26 Oct Some Links
Wading waist-deep into political policies, the Fed is adopting, Eberstadt says, “the role of managing and even micromanaging the American economy through credit allocation, potentially lending vast sums not only to financial institutions but also directly to firms it judges suitable for government support. The Fed already dominates the markets for U.S. Treasury debt and mortgage debt as a result of previous, lesser crises. It is by no means inconceivable that the current crisis will propel it to a comparably dominant position in domestic commercial credit.” If socialism is government allocation of economic resources (and hence of opportunity), then . . .
John Cochrane of Stanford’s Hoover Institution, who blogs as the Grumpy Economist, notes that in the 2008 financial crisis, the Federal Reserve launched “creditor bailouts, propping up asset prices to keep investors from losing money, buying unprecedented assets.” The risk of moral hazard — incentives for reckless behavior — is obvious.
Whole Foods founder and CEO John Mackey joins forces with Loyola University economist Walter Block to correct the record about Milton Friedman and free markets – a record distorted by people who have no good grasp of either. A slice:
[Binyamin] Appelbaum wants to leave off “the public shaming of restaurants that refuse to give paid leave to sick employees” and have a law enacted compelling them to do just that. But what determines employee well-being is total wages, the monetary plus the non-monetary (health care, safety on the job, and other fringe benefits). The firm cares not one whit about the proportions; its eye is only on the cost of the total compensation package. It has every incentive to allocate remuneration in accord with worker preferences. Mr. Appelbaum does not realize that if paid family leave is given, and total compensation (based on productivity) does not change, then something else will be reduced, presumably take home pay. Most workers would rather have higher take home pay than paid family leave if this means to an agreed-upon end is implemented. This is basic economics 101, and there are few people who have contributed more to it than Milton Friedman.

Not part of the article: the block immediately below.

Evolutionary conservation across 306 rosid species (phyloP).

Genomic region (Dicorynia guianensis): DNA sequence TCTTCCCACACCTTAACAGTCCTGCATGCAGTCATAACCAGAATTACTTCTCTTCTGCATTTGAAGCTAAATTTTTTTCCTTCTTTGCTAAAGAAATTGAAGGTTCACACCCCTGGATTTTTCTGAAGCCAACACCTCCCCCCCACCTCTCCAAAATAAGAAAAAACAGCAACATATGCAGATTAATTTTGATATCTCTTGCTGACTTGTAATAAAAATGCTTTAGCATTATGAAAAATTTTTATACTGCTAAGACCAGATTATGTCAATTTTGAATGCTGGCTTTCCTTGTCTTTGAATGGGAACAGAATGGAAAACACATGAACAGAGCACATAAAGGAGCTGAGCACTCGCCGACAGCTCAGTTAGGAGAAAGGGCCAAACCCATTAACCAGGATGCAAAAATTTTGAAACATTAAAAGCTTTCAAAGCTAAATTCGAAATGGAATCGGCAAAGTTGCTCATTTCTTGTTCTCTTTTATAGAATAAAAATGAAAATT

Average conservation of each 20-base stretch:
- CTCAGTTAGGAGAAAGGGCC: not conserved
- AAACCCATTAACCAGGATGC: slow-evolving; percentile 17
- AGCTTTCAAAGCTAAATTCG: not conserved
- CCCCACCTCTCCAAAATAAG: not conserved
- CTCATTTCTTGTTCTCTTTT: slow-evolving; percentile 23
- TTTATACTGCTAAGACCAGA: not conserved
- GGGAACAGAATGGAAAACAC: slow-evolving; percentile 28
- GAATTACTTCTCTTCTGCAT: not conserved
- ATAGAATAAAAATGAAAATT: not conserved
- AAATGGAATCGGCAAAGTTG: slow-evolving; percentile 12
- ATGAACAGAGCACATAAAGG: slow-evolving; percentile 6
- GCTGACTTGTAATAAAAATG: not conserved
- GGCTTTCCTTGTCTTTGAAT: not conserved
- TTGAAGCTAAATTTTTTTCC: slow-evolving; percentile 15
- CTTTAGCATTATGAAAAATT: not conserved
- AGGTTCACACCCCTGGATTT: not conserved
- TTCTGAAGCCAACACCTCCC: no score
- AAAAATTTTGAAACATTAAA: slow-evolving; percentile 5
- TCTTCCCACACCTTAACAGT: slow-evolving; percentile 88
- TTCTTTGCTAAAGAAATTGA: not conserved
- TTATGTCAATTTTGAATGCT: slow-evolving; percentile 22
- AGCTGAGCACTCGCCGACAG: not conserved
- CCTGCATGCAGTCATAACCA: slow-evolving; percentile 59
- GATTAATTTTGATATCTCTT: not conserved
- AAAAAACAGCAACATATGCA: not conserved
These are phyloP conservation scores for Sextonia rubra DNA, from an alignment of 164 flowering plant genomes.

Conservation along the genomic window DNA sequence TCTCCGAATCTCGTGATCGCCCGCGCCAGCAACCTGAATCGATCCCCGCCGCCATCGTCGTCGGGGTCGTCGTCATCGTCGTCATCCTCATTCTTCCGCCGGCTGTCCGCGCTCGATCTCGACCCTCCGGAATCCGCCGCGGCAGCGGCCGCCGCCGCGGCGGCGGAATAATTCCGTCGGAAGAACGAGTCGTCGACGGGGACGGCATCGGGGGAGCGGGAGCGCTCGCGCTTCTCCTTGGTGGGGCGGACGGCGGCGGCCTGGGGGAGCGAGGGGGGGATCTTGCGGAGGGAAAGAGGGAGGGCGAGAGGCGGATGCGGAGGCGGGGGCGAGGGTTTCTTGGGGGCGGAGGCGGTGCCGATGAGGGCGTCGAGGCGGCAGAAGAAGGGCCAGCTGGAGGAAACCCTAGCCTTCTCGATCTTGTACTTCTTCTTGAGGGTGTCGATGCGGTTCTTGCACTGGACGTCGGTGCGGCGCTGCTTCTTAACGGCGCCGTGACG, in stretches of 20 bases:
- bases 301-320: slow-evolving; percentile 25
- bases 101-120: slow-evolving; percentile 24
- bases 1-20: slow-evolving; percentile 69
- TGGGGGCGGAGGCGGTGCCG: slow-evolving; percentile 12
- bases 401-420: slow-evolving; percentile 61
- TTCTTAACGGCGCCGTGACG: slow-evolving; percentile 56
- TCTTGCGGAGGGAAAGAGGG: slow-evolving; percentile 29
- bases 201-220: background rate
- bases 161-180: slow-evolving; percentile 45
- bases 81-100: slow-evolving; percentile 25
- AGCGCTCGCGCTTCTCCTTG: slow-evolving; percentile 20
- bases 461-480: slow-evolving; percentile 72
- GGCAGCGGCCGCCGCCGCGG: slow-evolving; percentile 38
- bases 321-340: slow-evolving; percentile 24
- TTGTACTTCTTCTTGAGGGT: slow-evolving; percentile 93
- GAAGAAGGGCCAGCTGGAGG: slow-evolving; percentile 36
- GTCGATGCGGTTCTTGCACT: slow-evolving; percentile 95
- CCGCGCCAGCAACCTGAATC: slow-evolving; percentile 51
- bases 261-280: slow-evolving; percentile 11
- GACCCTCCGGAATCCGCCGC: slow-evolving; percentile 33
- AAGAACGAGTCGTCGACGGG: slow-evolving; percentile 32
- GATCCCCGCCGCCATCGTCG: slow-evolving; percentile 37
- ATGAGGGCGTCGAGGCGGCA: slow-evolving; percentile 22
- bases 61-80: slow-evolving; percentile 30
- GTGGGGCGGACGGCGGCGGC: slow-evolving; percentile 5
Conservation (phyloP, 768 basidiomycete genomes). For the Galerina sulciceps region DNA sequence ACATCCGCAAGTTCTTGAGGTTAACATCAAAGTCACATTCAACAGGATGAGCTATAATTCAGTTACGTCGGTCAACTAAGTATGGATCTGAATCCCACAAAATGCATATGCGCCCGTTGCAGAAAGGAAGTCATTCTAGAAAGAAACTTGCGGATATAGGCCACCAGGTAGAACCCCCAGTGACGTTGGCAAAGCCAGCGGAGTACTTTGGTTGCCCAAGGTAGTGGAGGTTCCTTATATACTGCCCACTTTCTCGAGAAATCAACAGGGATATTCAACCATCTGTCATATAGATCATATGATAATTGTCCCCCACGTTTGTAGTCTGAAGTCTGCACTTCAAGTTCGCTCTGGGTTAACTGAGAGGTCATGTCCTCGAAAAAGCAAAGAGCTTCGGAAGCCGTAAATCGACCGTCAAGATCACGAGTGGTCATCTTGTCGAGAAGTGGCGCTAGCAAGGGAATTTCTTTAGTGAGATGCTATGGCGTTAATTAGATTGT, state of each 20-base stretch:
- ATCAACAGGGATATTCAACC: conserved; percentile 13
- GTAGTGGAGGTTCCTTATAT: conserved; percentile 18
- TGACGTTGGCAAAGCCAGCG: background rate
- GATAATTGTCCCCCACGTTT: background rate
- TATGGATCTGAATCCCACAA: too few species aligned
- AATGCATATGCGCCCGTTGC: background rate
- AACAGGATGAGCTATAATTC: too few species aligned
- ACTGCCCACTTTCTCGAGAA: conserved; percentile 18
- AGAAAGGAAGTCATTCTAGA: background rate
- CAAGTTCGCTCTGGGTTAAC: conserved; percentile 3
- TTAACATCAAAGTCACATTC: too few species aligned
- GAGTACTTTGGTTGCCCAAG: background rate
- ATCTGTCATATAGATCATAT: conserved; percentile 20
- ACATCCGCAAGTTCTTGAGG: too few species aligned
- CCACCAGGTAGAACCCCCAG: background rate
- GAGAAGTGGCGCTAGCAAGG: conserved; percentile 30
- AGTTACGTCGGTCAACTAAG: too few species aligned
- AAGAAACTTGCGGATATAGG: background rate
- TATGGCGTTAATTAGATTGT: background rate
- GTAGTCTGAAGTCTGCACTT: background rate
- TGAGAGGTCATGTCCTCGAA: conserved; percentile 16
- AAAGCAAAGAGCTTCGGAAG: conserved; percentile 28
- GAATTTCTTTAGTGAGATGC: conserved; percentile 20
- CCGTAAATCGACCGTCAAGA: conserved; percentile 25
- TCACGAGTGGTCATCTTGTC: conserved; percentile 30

Perhaps the most telling point in the proposed antitrust overhaul is the effort to topple the consumer welfare standard as the foundation for antitrust policy. Rather than protecting individual firms, the consumer welfare standard focuses enforcement on promoting efficient market outcomes. For consumers, this is measured by lower prices, more innovation, and more choices in the marketplace. The consumer welfare standard emerged more than 40 years ago and its emphasis on economic efficiency and competition rationalized antitrust policy. This replaced decades worth of antitrust enforcement that was often arbitrary and contradictory, generating less than optimal outcomes and prohibiting practices that were actually innovative and efficient.
Robby Soave interviews U.S. Education secretary Betsy DeVos (who, in my opinion, is one of Trump’s best cabinet appointees; anyone who is hated so fervently by teachers’ unions must be doing something right).
Read the Full Article here: >Cafe HayekCafe Hayek